Laggies (aka Say When, 2014)

Sometimes, even though a film isn’t the kind of thing you’d usually make much of an effort to see, you read reviews of it that just seem grossly unfair (hello, The Guardian), and it makes you feel more warmly disposed. It helps that I’ve found Keira Knightley more likeable as an actor in recent years, while Sam Rockwell has always been dependable. Add to that my resolution to see more films by woman directors, and I felt I had to catch this in its brief window of cinema release. I’m glad I did. The American title (not retained for the UK release) is rather idiosyncratic, but captures the sense of the central characters lagging behind their peers. Chiefly this is Knightley’s character Megan, in her late-20s but lacking motivation, with no sense of what she should be doing and with cold feet about her relationship, who hides out at teenager Annika’s home (Moretz). If the central character were male, this kind of regressive ingenuousness would no doubt be grating, but actually I found the friendship between Megan and Annika rather sweet. At a certain level, yes, the film is hardly original, and so many of its details suggest screenwriterly contrivance, and yet I’m willing to forgive all that, because it’s a likeable film which avoids relying on humiliation and pratfalls for its comedy, but rather focuses on likeable people grappling with real, if familiar, issues in an identifiable way.

Laggies film posterCREDITS
Director Lynn Shelton; Writer Andrea Seigel; Cinematographer Benjamin Kasulke; Starring Keira Knightley, Chloë Grace Moretz, Sam Rockwell; Length 99 minutes.
Seen at Empire Leicester Square, London, Thursday 20 November 2014.

The Way, Way Back (2013)

Coming of age movies have never been my favourite. You’ll have gleaned that from my seriously underwhelmed review of Mud (2012), a film many others loved. A lot of the same kinds of elements are in place here, but within a comedic framework (rather than Southern gothic), and I have a lot of the same qualms.

If the central character’s arc is familiar — and Liam James plays the browbeaten and sullen teenager Duncan perfectly well — then it’s in the supporting performances where this film is made. Allison Janney is always a delight whenever she appears in any film or TV show, and she’s thankfully on screen for a reasonable amount of time. After a long, awkward opening scene in the car while driving to the beach, in which Steve Carell’s stepdad Trent (or rather, his eyes in a rearview mirror) belittle Duncan as the rest of the family sleeps, Janney’s Betty immediately enlivens things with her embarrassingly drunken mother in the neighbouring Cape Cod beach house.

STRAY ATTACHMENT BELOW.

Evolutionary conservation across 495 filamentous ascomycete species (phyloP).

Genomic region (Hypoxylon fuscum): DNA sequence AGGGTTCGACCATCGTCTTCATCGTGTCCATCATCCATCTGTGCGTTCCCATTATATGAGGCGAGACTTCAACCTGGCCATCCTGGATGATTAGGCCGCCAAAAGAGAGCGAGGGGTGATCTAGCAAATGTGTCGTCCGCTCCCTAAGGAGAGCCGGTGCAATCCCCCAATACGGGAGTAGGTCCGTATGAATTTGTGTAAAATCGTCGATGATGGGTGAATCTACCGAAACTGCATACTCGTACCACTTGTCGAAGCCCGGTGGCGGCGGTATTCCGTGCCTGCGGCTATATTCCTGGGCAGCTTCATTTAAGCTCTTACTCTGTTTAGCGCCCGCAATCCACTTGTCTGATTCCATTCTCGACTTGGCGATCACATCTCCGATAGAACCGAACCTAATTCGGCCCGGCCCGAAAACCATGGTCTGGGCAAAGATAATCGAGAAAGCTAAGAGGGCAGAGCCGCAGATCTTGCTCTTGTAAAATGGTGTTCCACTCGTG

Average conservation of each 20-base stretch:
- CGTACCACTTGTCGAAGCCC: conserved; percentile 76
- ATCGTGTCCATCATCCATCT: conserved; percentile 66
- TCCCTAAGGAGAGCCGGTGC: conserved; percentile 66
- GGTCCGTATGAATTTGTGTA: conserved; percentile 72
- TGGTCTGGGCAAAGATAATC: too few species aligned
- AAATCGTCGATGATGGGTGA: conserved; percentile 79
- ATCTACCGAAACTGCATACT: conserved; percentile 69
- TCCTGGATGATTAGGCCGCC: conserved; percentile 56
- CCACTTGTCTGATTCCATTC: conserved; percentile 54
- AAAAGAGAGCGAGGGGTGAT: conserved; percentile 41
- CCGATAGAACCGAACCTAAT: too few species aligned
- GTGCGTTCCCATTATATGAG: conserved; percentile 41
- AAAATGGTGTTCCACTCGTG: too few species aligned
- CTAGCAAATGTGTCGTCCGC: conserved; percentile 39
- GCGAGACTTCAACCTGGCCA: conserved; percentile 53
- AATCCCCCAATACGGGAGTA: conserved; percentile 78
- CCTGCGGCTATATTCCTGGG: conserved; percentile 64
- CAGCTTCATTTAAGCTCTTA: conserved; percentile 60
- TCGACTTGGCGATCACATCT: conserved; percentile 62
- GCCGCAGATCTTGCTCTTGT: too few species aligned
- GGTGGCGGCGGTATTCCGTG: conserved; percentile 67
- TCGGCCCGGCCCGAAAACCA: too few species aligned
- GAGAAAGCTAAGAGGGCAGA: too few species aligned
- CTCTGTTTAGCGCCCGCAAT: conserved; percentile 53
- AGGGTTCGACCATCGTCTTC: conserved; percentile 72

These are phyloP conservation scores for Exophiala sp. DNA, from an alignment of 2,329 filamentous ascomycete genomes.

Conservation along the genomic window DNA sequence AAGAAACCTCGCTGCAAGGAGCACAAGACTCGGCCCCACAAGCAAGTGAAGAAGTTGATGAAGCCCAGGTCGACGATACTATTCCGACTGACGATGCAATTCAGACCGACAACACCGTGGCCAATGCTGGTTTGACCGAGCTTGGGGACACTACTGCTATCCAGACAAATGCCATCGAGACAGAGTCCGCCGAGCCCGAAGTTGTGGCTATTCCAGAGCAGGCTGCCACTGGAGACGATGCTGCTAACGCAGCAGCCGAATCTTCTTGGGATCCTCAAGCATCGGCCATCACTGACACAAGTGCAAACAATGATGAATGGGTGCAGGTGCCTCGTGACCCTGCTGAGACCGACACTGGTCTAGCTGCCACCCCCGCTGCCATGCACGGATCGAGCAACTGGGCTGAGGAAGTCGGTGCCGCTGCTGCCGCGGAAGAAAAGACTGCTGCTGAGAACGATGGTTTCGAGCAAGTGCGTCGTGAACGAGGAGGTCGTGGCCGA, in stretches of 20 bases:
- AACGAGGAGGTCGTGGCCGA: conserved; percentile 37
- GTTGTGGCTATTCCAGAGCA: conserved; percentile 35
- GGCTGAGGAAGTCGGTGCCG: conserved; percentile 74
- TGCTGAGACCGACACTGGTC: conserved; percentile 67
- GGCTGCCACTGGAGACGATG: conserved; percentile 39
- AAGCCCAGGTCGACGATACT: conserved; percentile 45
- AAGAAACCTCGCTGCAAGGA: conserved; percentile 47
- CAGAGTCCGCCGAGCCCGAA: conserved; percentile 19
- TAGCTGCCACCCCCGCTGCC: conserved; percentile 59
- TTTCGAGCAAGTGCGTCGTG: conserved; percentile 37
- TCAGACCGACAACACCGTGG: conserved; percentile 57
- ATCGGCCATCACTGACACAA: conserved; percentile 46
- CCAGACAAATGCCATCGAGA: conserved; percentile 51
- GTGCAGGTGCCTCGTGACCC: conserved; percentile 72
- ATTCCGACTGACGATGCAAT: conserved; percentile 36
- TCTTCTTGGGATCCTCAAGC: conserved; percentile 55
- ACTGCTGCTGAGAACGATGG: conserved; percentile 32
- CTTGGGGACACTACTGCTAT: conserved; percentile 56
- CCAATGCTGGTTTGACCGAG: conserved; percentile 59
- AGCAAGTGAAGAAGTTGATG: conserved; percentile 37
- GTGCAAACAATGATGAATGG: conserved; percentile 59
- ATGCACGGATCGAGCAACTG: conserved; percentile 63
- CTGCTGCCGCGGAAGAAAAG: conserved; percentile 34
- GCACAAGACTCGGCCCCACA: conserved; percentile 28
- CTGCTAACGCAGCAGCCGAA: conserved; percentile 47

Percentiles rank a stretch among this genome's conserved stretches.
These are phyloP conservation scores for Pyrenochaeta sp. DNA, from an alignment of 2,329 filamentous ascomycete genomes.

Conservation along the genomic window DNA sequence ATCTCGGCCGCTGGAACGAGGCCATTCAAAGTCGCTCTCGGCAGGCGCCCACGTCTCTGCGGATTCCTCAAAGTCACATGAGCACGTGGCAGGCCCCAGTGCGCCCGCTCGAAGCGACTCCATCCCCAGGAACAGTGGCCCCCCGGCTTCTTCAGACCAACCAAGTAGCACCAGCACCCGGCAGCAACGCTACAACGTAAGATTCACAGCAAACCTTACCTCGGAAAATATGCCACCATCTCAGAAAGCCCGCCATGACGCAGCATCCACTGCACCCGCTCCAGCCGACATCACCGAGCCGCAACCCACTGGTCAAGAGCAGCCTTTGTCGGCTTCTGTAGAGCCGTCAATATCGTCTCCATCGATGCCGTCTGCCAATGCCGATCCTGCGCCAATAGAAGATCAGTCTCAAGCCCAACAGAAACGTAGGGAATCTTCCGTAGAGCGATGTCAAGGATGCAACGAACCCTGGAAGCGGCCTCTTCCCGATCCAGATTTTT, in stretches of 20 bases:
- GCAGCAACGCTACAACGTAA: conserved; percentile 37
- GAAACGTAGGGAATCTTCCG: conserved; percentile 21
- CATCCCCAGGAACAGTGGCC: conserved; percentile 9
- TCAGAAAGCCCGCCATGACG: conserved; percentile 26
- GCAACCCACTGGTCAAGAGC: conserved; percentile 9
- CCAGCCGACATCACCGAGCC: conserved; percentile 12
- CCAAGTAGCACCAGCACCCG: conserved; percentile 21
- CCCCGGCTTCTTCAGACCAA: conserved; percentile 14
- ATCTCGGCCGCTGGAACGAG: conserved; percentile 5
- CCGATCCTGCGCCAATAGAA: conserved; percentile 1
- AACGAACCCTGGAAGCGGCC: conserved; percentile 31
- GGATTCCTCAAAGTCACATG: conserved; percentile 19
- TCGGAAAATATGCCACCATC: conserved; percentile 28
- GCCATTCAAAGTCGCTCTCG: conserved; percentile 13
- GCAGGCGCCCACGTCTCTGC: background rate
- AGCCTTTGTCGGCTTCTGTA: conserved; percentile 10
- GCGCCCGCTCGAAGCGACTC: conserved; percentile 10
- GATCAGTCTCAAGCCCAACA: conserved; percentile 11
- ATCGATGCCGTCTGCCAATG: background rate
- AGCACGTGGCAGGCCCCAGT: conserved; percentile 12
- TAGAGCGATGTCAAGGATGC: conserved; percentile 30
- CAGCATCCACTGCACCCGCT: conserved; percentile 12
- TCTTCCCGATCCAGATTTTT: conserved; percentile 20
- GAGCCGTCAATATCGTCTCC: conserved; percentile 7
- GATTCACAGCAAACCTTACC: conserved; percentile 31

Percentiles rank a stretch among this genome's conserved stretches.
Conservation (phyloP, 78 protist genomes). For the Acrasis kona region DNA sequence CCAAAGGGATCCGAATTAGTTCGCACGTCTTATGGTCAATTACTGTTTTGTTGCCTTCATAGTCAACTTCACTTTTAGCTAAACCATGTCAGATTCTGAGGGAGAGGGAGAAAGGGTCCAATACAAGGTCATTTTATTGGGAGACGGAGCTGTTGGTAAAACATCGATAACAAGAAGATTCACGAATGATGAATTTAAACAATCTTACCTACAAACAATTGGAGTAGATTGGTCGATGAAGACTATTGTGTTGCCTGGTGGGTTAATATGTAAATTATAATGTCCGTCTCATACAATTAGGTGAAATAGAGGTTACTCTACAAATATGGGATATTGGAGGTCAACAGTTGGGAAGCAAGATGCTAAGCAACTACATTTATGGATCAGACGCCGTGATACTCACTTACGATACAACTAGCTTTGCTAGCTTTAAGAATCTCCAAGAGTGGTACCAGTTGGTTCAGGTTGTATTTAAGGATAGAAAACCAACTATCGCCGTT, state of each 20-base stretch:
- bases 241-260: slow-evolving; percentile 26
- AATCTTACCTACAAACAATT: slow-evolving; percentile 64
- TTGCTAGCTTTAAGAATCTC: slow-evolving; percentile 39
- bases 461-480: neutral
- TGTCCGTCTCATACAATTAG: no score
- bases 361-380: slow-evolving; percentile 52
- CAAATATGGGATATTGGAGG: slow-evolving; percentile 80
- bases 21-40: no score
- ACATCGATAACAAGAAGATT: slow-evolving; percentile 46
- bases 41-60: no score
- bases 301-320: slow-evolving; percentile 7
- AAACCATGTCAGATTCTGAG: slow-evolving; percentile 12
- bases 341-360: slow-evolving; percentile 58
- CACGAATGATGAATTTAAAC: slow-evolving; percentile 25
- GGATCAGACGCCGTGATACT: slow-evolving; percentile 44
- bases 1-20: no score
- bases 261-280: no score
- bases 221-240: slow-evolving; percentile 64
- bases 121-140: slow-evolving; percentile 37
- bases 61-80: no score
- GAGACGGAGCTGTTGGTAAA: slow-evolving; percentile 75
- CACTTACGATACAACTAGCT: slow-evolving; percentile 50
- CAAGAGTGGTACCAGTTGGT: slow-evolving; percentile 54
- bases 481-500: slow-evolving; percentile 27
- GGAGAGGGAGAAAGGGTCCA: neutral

The main plotline, though, is of Duncan slowly coming to feel comfortable with himself — and with Betty’s curious daughter Susanna (Annasophia Robb) — via a series of small family humiliations. He’s also aided by the discovery of a retro water-based themepark, which is presumably a nostalgic figment in the memories of director-writer team Jim Rash and Nat Faxon, the latter of whom grew up in a Massachusetts seaside community. The themepark becomes like a separate world away from his family and those he knows, where he can start to become the person he’s never been allowed to be under the eye of his hated stepfather. It also allows for the introduction of a range of more permissive and accepting characters, including Sam Rockwell (always a wonderfully enjoyable screen presence) as the overly relaxed park manager Owen, and his put-upon girlfriend Caitlyn (SNL alumna Maya Rudolph), not to mention the director-writer team in supporting roles.

It’s also the site of some of the more dubious elements of the film’s humour, for most of these characters are themselves in need of growing up, and try to inculcate in Duncan some of their borderline-creepy dudebro behaviour — not least in an unnecessary scene ogling attractive teenage girls on the waterslide. Maybe the nostalgic past is not always the safest place, after all.

Nevertheless, despite the sullen central character, the earnest sermonising of the denouement (an ever-present hazard of the genre) and the fetishising of the 80s and all its trappings, there are enough enjoyable central performances to make this film likeable and diverting. The relationship between Duncan and his mother Pam (Toni Collette, making a welcome reappearance after too long away from mainstream cinema) is understated and touching. There’s a lovely scene in which Duncan moodily stalks off from a gathering of adult friends while Pam, remaining, exhibits signs of similar social awkwardness, if expressed in a rather less adolescent way. It’s a little the way I feel around some of these characters, but in the dark of the cinema I at least don’t have to nod and smile when the film wavers. Luckily, for the most part, it remains sunny and likeable.

Directors/Writers Nat Faxon and Jim Rash; Cinematographer John Bailey; Starring Liam James, Sam Rockwell, Toni Collette, Allison Janney, Steve Carell; Length 103 minutes.
Seen at Cineworld Wood Green, London, Sunday 1 September 2013.